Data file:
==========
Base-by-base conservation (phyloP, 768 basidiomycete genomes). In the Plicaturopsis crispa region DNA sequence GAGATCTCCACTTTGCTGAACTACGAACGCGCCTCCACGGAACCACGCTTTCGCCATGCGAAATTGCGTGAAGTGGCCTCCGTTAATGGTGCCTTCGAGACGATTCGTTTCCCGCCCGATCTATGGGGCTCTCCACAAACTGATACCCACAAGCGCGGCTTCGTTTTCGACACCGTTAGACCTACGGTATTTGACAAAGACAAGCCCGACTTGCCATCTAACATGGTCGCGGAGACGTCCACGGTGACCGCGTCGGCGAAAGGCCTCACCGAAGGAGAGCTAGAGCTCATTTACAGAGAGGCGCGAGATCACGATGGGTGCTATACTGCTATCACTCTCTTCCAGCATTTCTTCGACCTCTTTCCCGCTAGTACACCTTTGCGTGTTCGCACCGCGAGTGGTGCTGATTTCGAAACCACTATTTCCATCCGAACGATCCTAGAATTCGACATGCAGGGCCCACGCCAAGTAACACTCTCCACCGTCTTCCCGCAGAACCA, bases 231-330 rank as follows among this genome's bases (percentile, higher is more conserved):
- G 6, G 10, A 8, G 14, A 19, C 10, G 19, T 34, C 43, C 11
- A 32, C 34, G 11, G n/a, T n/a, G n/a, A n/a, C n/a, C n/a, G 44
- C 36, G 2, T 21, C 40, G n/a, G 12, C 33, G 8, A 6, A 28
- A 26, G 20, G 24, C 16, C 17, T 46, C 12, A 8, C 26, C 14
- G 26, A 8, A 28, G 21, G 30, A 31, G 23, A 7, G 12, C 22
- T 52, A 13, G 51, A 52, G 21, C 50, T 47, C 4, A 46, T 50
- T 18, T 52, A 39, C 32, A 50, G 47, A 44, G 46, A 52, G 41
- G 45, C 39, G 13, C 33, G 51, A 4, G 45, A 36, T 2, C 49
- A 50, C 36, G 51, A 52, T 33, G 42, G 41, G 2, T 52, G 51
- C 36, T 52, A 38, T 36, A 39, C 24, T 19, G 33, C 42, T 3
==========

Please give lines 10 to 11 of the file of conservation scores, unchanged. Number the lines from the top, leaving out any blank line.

- A 50, C 36, G 51, A 52, T 33, G 42, G 41, G 2, T 52, G 51
- C 36, T 52, A 38, T 36, A 39, C 24, T 19, G 33, C 42, T 3